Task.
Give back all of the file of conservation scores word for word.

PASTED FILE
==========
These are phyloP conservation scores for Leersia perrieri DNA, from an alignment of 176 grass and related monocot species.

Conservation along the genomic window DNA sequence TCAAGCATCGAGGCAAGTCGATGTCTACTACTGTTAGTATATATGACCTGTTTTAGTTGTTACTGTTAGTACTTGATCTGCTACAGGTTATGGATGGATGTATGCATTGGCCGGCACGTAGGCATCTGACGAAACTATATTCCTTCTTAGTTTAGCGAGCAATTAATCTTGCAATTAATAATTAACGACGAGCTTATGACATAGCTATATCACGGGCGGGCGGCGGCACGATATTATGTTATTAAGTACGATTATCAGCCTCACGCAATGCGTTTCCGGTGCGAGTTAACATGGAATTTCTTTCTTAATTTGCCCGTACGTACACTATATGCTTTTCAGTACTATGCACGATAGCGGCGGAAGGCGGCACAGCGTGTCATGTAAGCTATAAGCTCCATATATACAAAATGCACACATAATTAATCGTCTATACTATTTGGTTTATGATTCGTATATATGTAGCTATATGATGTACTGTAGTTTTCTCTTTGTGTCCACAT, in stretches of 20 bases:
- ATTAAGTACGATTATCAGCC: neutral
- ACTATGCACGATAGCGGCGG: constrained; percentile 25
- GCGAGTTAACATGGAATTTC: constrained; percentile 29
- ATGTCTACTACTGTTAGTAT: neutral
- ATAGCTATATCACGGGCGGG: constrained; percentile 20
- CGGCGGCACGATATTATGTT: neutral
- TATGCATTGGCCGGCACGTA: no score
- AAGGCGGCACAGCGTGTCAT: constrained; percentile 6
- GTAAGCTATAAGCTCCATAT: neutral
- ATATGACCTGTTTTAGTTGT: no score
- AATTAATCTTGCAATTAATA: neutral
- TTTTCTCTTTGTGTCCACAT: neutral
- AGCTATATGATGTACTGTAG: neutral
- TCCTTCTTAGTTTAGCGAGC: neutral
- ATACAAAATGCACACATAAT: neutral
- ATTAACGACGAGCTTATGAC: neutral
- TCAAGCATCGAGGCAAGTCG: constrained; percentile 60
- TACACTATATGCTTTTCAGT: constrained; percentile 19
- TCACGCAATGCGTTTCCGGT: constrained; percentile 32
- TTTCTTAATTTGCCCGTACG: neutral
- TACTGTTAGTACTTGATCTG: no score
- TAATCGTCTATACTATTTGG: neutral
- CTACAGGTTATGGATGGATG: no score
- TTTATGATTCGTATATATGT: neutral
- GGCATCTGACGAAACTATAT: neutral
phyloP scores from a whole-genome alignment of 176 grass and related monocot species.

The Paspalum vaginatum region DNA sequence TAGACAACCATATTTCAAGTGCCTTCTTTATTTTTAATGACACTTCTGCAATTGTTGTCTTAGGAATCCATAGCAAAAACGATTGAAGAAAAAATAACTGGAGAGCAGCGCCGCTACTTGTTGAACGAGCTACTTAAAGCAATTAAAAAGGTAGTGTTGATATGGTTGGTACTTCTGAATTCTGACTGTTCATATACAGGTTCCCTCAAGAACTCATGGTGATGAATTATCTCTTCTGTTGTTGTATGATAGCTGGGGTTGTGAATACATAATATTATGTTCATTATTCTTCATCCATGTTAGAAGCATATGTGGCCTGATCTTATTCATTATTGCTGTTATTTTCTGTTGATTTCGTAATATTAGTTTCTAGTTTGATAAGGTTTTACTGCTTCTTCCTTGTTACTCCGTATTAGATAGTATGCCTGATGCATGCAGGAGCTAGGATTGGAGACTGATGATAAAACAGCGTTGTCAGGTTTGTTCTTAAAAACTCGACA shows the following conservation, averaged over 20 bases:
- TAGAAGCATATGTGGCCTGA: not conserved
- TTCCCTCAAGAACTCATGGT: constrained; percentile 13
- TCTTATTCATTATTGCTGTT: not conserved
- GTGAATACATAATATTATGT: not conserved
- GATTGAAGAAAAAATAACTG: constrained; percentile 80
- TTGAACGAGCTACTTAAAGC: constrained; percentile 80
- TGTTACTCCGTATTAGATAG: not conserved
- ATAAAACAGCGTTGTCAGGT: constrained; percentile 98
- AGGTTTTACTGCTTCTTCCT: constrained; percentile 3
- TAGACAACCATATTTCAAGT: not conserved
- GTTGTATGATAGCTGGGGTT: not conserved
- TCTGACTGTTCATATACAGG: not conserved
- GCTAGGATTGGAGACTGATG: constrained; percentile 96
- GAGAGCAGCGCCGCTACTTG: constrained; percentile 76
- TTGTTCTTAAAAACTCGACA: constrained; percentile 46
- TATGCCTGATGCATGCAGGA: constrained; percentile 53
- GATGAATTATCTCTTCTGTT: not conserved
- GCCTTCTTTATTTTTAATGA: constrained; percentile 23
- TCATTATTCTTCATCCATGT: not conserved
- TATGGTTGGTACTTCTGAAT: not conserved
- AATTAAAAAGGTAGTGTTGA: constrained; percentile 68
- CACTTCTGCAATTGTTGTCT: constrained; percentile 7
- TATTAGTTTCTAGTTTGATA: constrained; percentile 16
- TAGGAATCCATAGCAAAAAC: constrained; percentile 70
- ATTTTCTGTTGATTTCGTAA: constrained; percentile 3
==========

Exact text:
These are phyloP conservation scores for Leersia perrieri DNA, from an alignment of 176 grass and related monocot species.

Conservation along the genomic window DNA sequence TCAAGCATCGAGGCAAGTCGATGTCTACTACTGTTAGTATATATGACCTGTTTTAGTTGTTACTGTTAGTACTTGATCTGCTACAGGTTATGGATGGATGTATGCATTGGCCGGCACGTAGGCATCTGACGAAACTATATTCCTTCTTAGTTTAGCGAGCAATTAATCTTGCAATTAATAATTAACGACGAGCTTATGACATAGCTATATCACGGGCGGGCGGCGGCACGATATTATGTTATTAAGTACGATTATCAGCCTCACGCAATGCGTTTCCGGTGCGAGTTAACATGGAATTTCTTTCTTAATTTGCCCGTACGTACACTATATGCTTTTCAGTACTATGCACGATAGCGGCGGAAGGCGGCACAGCGTGTCATGTAAGCTATAAGCTCCATATATACAAAATGCACACATAATTAATCGTCTATACTATTTGGTTTATGATTCGTATATATGTAGCTATATGATGTACTGTAGTTTTCTCTTTGTGTCCACAT, in stretches of 20 bases:
- ATTAAGTACGATTATCAGCC: neutral
- ACTATGCACGATAGCGGCGG: constrained; percentile 25
- GCGAGTTAACATGGAATTTC: constrained; percentile 29
- ATGTCTACTACTGTTAGTAT: neutral
- ATAGCTATATCACGGGCGGG: constrained; percentile 20
- CGGCGGCACGATATTATGTT: neutral
- TATGCATTGGCCGGCACGTA: no score
- AAGGCGGCACAGCGTGTCAT: constrained; percentile 6
- GTAAGCTATAAGCTCCATAT: neutral
- ATATGACCTGTTTTAGTTGT: no score
- AATTAATCTTGCAATTAATA: neutral
- TTTTCTCTTTGTGTCCACAT: neutral
- AGCTATATGATGTACTGTAG: neutral
- TCCTTCTTAGTTTAGCGAGC: neutral
- ATACAAAATGCACACATAAT: neutral
- ATTAACGACGAGCTTATGAC: neutral
- TCAAGCATCGAGGCAAGTCG: constrained; percentile 60
- TACACTATATGCTTTTCAGT: constrained; percentile 19
- TCACGCAATGCGTTTCCGGT: constrained; percentile 32
- TTTCTTAATTTGCCCGTACG: neutral
- TACTGTTAGTACTTGATCTG: no score
- TAATCGTCTATACTATTTGG: neutral
- CTACAGGTTATGGATGGATG: no score
- TTTATGATTCGTATATATGT: neutral
- GGCATCTGACGAAACTATAT: neutral
phyloP scores from a whole-genome alignment of 176 grass and related monocot species.

The Paspalum vaginatum region DNA sequence TAGACAACCATATTTCAAGTGCCTTCTTTATTTTTAATGACACTTCTGCAATTGTTGTCTTAGGAATCCATAGCAAAAACGATTGAAGAAAAAATAACTGGAGAGCAGCGCCGCTACTTGTTGAACGAGCTACTTAAAGCAATTAAAAAGGTAGTGTTGATATGGTTGGTACTTCTGAATTCTGACTGTTCATATACAGGTTCCCTCAAGAACTCATGGTGATGAATTATCTCTTCTGTTGTTGTATGATAGCTGGGGTTGTGAATACATAATATTATGTTCATTATTCTTCATCCATGTTAGAAGCATATGTGGCCTGATCTTATTCATTATTGCTGTTATTTTCTGTTGATTTCGTAATATTAGTTTCTAGTTTGATAAGGTTTTACTGCTTCTTCCTTGTTACTCCGTATTAGATAGTATGCCTGATGCATGCAGGAGCTAGGATTGGAGACTGATGATAAAACAGCGTTGTCAGGTTTGTTCTTAAAAACTCGACA shows the following conservation, averaged over 20 bases:
- TAGAAGCATATGTGGCCTGA: not conserved
- TTCCCTCAAGAACTCATGGT: constrained; percentile 13
- TCTTATTCATTATTGCTGTT: not conserved
- GTGAATACATAATATTATGT: not conserved
- GATTGAAGAAAAAATAACTG: constrained; percentile 80
- TTGAACGAGCTACTTAAAGC: constrained; percentile 80
- TGTTACTCCGTATTAGATAG: not conserved
- ATAAAACAGCGTTGTCAGGT: constrained; percentile 98
- AGGTTTTACTGCTTCTTCCT: constrained; percentile 3
- TAGACAACCATATTTCAAGT: not conserved
- GTTGTATGATAGCTGGGGTT: not conserved
- TCTGACTGTTCATATACAGG: not conserved
- GCTAGGATTGGAGACTGATG: constrained; percentile 96
- GAGAGCAGCGCCGCTACTTG: constrained; percentile 76
- TTGTTCTTAAAAACTCGACA: constrained; percentile 46
- TATGCCTGATGCATGCAGGA: constrained; percentile 53
- GATGAATTATCTCTTCTGTT: not conserved
- GCCTTCTTTATTTTTAATGA: constrained; percentile 23
- TCATTATTCTTCATCCATGT: not conserved
- TATGGTTGGTACTTCTGAAT: not conserved
- AATTAAAAAGGTAGTGTTGA: constrained; percentile 68
- CACTTCTGCAATTGTTGTCT: constrained; percentile 7
- TATTAGTTTCTAGTTTGATA: constrained; percentile 16
- TAGGAATCCATAGCAAAAAC: constrained; percentile 70
- ATTTTCTGTTGATTTCGTAA: constrained; percentile 3